Traditionally, the industry has used the Technology Acceptance Model (TAM) published in 1989 by Davis et al . This model suggests working on two key attributes of a technology:

  • The perception of usefulness: is technology useful in my work?
  • The perception of simplicity: is the technology easy to understand?

Increasing these two criteria will increase the HRL associated with a technology. Nevertheless, this exercise can prove to be complex to carry out in an industrial context where the technology has often been known for a long time, where the cycles are long and the operators and technicians already burned by several waves of trials and digitization tests. Yet it remains necessary and sometimes vital for the productivity of the company to increase the rate of use of these technologies. In such a context, shouldn’t one catalyst technology be used to improve the acceptability of another? Could we not use the usefulness and simplicity of one technology to the benefit of the usability and acceptability of another?

An example ?

Software solutions from EAM ( Enterprise Assets Management ), MES ( Manufacturing Engineering Systems ) or CMMS ( C omputerized M aintenance M anagement S yste ms ) have been around for several years in the industry. These technologies benefit from a very high TRL and MRL. On the other hand, these technologies have often been developed with a view to optimizing production or industrial maintenance processes, and little for the benefit of operators and technicians. The HRL for operators at the workstation is therefore reduced accordingly.

The digital tools of MES and CMMS today remain complex to use for a technician at the workstation. The follow-up of work instructions or the generation of an intervention report in these tools remain tasks considered long and complex by the operators.

SPIX industry offers the “Spixify Your Industry” program to introduce Intelligent Voice Assistance at the workstation integrated into existing industrial tools. In other words, how to allow a technician to control his MES or his CMMS by voice, while keeping his hands free to carry out his tasks. The addition of an Intelligent Voice Assistant (catalyst technology) to MES and CMMS tools has the effect of increasing their usability and acceptability. Why ?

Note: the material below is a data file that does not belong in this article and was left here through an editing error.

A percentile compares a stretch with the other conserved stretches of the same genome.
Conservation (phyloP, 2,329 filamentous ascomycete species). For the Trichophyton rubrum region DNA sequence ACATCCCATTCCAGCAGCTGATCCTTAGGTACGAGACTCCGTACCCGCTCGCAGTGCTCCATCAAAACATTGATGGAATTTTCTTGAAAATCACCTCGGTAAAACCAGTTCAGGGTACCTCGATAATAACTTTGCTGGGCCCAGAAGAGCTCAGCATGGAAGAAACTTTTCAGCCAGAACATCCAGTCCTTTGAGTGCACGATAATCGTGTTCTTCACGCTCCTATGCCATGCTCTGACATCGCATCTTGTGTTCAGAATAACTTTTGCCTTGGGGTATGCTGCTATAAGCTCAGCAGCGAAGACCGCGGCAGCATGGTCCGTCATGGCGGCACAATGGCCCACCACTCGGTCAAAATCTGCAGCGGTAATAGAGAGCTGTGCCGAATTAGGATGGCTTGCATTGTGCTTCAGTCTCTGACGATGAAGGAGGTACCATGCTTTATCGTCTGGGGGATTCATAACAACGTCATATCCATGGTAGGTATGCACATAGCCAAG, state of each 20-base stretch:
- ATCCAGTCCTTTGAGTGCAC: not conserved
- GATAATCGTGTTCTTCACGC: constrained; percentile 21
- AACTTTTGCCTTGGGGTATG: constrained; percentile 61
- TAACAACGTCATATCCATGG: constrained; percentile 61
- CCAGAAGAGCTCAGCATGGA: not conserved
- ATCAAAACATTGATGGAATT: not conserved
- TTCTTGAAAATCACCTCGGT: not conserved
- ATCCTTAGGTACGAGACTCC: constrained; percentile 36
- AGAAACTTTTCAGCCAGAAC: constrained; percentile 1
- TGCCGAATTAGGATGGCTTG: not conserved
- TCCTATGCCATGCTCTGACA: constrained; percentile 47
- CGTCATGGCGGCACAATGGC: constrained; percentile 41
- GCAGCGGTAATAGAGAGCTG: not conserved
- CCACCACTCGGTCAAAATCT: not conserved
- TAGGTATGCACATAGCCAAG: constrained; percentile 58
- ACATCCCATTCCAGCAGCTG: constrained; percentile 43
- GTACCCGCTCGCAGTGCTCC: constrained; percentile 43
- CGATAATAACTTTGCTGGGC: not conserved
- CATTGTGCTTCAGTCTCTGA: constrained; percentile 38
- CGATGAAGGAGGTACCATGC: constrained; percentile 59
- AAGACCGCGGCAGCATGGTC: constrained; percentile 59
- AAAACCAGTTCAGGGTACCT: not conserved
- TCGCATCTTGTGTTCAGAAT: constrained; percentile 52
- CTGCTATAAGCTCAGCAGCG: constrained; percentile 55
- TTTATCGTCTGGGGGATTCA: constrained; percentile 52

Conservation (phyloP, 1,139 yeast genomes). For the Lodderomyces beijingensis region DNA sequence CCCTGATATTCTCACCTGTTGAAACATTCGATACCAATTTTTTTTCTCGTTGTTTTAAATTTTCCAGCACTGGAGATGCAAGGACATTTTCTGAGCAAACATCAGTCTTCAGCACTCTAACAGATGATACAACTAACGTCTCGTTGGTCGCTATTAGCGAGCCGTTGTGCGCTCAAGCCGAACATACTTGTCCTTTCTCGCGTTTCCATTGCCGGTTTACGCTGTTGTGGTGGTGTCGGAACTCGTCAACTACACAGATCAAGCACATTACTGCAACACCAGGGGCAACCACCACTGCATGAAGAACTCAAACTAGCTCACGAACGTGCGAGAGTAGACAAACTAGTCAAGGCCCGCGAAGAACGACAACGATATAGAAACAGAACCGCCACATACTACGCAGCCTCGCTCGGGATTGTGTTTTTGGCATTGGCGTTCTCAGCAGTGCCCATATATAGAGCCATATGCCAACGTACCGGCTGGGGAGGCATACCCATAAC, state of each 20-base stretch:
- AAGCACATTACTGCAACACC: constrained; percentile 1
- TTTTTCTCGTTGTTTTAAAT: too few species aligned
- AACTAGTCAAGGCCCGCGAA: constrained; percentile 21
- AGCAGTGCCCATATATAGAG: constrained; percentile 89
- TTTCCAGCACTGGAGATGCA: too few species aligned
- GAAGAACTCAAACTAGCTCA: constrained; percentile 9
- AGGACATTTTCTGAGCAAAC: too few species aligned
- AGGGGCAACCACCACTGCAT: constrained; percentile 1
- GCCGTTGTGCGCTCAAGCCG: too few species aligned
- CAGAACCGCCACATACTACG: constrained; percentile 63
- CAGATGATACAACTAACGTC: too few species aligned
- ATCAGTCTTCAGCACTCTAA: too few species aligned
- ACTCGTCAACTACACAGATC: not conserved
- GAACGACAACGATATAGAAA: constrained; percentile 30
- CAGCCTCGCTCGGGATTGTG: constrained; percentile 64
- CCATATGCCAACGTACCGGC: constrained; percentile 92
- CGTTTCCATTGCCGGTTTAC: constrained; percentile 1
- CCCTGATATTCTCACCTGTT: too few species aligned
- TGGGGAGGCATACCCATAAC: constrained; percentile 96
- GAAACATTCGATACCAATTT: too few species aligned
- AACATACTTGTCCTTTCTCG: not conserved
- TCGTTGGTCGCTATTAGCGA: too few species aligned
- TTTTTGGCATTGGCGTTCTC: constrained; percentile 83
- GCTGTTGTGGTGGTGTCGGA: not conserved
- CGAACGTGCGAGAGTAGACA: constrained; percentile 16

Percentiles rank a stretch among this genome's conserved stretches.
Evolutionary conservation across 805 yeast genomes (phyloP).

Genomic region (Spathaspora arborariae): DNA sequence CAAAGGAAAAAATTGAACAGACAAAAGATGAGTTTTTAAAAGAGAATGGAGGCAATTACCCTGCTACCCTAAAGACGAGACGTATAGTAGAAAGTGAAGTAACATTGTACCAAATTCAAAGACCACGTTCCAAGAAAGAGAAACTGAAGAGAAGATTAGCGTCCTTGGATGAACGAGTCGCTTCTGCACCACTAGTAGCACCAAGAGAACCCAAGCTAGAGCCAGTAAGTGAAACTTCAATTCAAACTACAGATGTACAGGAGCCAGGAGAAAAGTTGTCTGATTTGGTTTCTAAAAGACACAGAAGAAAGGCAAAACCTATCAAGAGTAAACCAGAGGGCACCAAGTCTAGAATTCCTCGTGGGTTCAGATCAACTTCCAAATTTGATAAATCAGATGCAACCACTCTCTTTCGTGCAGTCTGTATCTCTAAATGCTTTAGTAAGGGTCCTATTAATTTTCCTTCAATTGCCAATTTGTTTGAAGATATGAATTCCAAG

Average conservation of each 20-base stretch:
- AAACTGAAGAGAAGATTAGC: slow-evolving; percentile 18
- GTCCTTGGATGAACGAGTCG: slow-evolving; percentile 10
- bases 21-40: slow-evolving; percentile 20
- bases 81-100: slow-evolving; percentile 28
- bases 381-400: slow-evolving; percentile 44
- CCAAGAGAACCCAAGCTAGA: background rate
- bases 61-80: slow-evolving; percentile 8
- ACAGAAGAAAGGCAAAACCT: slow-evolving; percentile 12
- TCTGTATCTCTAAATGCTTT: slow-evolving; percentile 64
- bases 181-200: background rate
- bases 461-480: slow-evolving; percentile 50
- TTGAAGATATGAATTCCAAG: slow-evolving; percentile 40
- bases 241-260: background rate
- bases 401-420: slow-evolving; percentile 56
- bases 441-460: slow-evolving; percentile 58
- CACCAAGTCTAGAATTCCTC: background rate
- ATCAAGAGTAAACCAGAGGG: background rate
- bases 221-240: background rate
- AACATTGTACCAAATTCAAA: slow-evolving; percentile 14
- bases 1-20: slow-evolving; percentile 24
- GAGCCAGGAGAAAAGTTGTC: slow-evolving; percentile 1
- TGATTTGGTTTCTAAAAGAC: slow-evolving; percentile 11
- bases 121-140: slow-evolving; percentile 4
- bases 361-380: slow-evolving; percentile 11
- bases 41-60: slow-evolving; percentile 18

First of all by responding to the fears of operators: a voice assistant makes it easier to access a lot of information (plans, explanations, photos, etc.) which reinforces the skills of the operator. An intelligent voice assistant allows the operator to upload data to the information system simply by voice, while being responsible for validating it. Finally, the operator remains in control of his work: he uses his voice assistant when he needs it.

Then the use of the Intelligent Vocal Assistant ( Spix.SKILLS ) coupled with MES and CMMS tools makes it possible to simplify and streamline the use of these tools for the operator. The complexity of drop-down menus, multiple-choice lists, etc. is erased by voice interaction, which allows the operator to save time and regain confidence in his digital interaction capacities in his company.

Adding a voice assistance solution such as Spix.SKILLS to MES or CMMS tools maximizes their operational use by industrial production technicians. The usefulness and ease of use criteria are thereby improved and thus the MES+ Spix or CMMS+Spix couple inherit a higher operator HRL level.


If the digitization of production processes is inevitable, the efficiency and profitability of this transformation will be achieved only by improving the acceptability of these technologies by women and men in industrial production.

Today, the coupling of innovative technologies such as an intelligent voice assistant with technologies already deployed but underused, appears as a means of increasing their acceptability and usability.

SPIX industry thanks to its Spix.SKILLS offer becomes a major player in the introduction of intelligent voice assistance solutions for the industry. These voice assistants dedicated to technicians in the industry make it easier for technicians to interact with their digital environment, while keeping their hands and eyes free to carry out their tasks.